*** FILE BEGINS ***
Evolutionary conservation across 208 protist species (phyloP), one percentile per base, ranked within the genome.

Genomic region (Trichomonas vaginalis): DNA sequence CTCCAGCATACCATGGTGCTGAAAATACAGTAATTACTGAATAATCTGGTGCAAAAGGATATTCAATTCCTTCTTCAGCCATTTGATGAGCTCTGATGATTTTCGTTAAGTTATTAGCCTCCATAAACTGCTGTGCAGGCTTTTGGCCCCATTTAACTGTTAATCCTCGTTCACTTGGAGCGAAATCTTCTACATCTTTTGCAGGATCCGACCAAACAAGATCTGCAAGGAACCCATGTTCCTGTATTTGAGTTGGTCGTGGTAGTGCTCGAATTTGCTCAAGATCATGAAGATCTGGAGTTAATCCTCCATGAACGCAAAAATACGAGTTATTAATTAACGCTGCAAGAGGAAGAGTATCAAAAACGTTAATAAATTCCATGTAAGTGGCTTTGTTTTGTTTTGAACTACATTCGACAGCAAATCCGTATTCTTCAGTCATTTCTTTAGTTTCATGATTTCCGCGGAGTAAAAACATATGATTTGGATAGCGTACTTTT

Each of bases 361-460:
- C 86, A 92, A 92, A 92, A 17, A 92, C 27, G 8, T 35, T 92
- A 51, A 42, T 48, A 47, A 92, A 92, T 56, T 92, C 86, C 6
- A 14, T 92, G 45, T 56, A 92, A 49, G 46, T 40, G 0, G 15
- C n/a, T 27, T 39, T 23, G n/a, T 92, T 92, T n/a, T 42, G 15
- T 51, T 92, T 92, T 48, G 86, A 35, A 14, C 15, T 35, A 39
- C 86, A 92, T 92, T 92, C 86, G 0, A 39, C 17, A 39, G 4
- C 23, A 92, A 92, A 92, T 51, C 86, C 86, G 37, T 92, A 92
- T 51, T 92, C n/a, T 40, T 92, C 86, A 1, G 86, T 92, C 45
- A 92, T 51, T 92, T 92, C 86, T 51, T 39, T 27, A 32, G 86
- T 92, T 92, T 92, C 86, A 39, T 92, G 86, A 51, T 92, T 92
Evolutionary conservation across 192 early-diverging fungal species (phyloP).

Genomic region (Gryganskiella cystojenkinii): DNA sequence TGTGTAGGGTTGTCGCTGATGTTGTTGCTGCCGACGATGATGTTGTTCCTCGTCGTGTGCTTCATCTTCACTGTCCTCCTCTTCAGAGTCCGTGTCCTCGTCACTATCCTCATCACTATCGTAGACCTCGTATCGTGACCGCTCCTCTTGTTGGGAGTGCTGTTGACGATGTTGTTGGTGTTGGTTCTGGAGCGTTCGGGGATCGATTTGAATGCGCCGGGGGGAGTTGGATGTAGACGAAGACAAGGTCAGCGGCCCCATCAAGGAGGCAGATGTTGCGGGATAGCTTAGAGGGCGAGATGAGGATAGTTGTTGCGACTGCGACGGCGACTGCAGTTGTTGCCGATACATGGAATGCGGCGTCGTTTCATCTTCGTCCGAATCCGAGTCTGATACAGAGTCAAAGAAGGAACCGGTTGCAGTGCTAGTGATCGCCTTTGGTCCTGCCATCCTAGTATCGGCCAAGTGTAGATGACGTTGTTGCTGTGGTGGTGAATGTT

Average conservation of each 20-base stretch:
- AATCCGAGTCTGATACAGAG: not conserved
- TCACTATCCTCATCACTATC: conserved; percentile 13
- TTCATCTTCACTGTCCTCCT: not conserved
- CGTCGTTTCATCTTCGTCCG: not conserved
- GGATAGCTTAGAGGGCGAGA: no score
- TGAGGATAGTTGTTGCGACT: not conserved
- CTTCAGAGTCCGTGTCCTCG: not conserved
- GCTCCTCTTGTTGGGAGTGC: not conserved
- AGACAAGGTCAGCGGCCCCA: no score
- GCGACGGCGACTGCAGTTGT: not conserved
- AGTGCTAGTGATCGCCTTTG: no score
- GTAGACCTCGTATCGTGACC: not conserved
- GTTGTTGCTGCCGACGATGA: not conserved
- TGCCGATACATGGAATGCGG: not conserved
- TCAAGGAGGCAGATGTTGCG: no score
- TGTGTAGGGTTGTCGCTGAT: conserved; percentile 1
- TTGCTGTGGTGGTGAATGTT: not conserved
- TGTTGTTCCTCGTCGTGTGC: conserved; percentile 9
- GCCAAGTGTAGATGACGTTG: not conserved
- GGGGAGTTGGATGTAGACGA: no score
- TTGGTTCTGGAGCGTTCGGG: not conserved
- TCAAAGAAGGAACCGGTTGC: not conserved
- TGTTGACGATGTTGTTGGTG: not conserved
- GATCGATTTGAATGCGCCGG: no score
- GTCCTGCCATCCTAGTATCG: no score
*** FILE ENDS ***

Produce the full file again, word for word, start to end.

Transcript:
Evolutionary conservation across 208 protist species (phyloP), one percentile per base, ranked within the genome.

Genomic region (Trichomonas vaginalis): DNA sequence CTCCAGCATACCATGGTGCTGAAAATACAGTAATTACTGAATAATCTGGTGCAAAAGGATATTCAATTCCTTCTTCAGCCATTTGATGAGCTCTGATGATTTTCGTTAAGTTATTAGCCTCCATAAACTGCTGTGCAGGCTTTTGGCCCCATTTAACTGTTAATCCTCGTTCACTTGGAGCGAAATCTTCTACATCTTTTGCAGGATCCGACCAAACAAGATCTGCAAGGAACCCATGTTCCTGTATTTGAGTTGGTCGTGGTAGTGCTCGAATTTGCTCAAGATCATGAAGATCTGGAGTTAATCCTCCATGAACGCAAAAATACGAGTTATTAATTAACGCTGCAAGAGGAAGAGTATCAAAAACGTTAATAAATTCCATGTAAGTGGCTTTGTTTTGTTTTGAACTACATTCGACAGCAAATCCGTATTCTTCAGTCATTTCTTTAGTTTCATGATTTCCGCGGAGTAAAAACATATGATTTGGATAGCGTACTTTT

Each of bases 361-460:
- C 86, A 92, A 92, A 92, A 17, A 92, C 27, G 8, T 35, T 92
- A 51, A 42, T 48, A 47, A 92, A 92, T 56, T 92, C 86, C 6
- A 14, T 92, G 45, T 56, A 92, A 49, G 46, T 40, G 0, G 15
- C n/a, T 27, T 39, T 23, G n/a, T 92, T 92, T n/a, T 42, G 15
- T 51, T 92, T 92, T 48, G 86, A 35, A 14, C 15, T 35, A 39
- C 86, A 92, T 92, T 92, C 86, G 0, A 39, C 17, A 39, G 4
- C 23, A 92, A 92, A 92, T 51, C 86, C 86, G 37, T 92, A 92
- T 51, T 92, C n/a, T 40, T 92, C 86, A 1, G 86, T 92, C 45
- A 92, T 51, T 92, T 92, C 86, T 51, T 39, T 27, A 32, G 86
- T 92, T 92, T 92, C 86, A 39, T 92, G 86, A 51, T 92, T 92
Evolutionary conservation across 192 early-diverging fungal species (phyloP).

Genomic region (Gryganskiella cystojenkinii): DNA sequence TGTGTAGGGTTGTCGCTGATGTTGTTGCTGCCGACGATGATGTTGTTCCTCGTCGTGTGCTTCATCTTCACTGTCCTCCTCTTCAGAGTCCGTGTCCTCGTCACTATCCTCATCACTATCGTAGACCTCGTATCGTGACCGCTCCTCTTGTTGGGAGTGCTGTTGACGATGTTGTTGGTGTTGGTTCTGGAGCGTTCGGGGATCGATTTGAATGCGCCGGGGGGAGTTGGATGTAGACGAAGACAAGGTCAGCGGCCCCATCAAGGAGGCAGATGTTGCGGGATAGCTTAGAGGGCGAGATGAGGATAGTTGTTGCGACTGCGACGGCGACTGCAGTTGTTGCCGATACATGGAATGCGGCGTCGTTTCATCTTCGTCCGAATCCGAGTCTGATACAGAGTCAAAGAAGGAACCGGTTGCAGTGCTAGTGATCGCCTTTGGTCCTGCCATCCTAGTATCGGCCAAGTGTAGATGACGTTGTTGCTGTGGTGGTGAATGTT

Average conservation of each 20-base stretch:
- AATCCGAGTCTGATACAGAG: not conserved
- TCACTATCCTCATCACTATC: conserved; percentile 13
- TTCATCTTCACTGTCCTCCT: not conserved
- CGTCGTTTCATCTTCGTCCG: not conserved
- GGATAGCTTAGAGGGCGAGA: no score
- TGAGGATAGTTGTTGCGACT: not conserved
- CTTCAGAGTCCGTGTCCTCG: not conserved
- GCTCCTCTTGTTGGGAGTGC: not conserved
- AGACAAGGTCAGCGGCCCCA: no score
- GCGACGGCGACTGCAGTTGT: not conserved
- AGTGCTAGTGATCGCCTTTG: no score
- GTAGACCTCGTATCGTGACC: not conserved
- GTTGTTGCTGCCGACGATGA: not conserved
- TGCCGATACATGGAATGCGG: not conserved
- TCAAGGAGGCAGATGTTGCG: no score
- TGTGTAGGGTTGTCGCTGAT: conserved; percentile 1
- TTGCTGTGGTGGTGAATGTT: not conserved
- TGTTGTTCCTCGTCGTGTGC: conserved; percentile 9
- GCCAAGTGTAGATGACGTTG: not conserved
- GGGGAGTTGGATGTAGACGA: no score
- TTGGTTCTGGAGCGTTCGGG: not conserved
- TCAAAGAAGGAACCGGTTGC: not conserved
- TGTTGACGATGTTGTTGGTG: not conserved
- GATCGATTTGAATGCGCCGG: no score
- GTCCTGCCATCCTAGTATCG: no score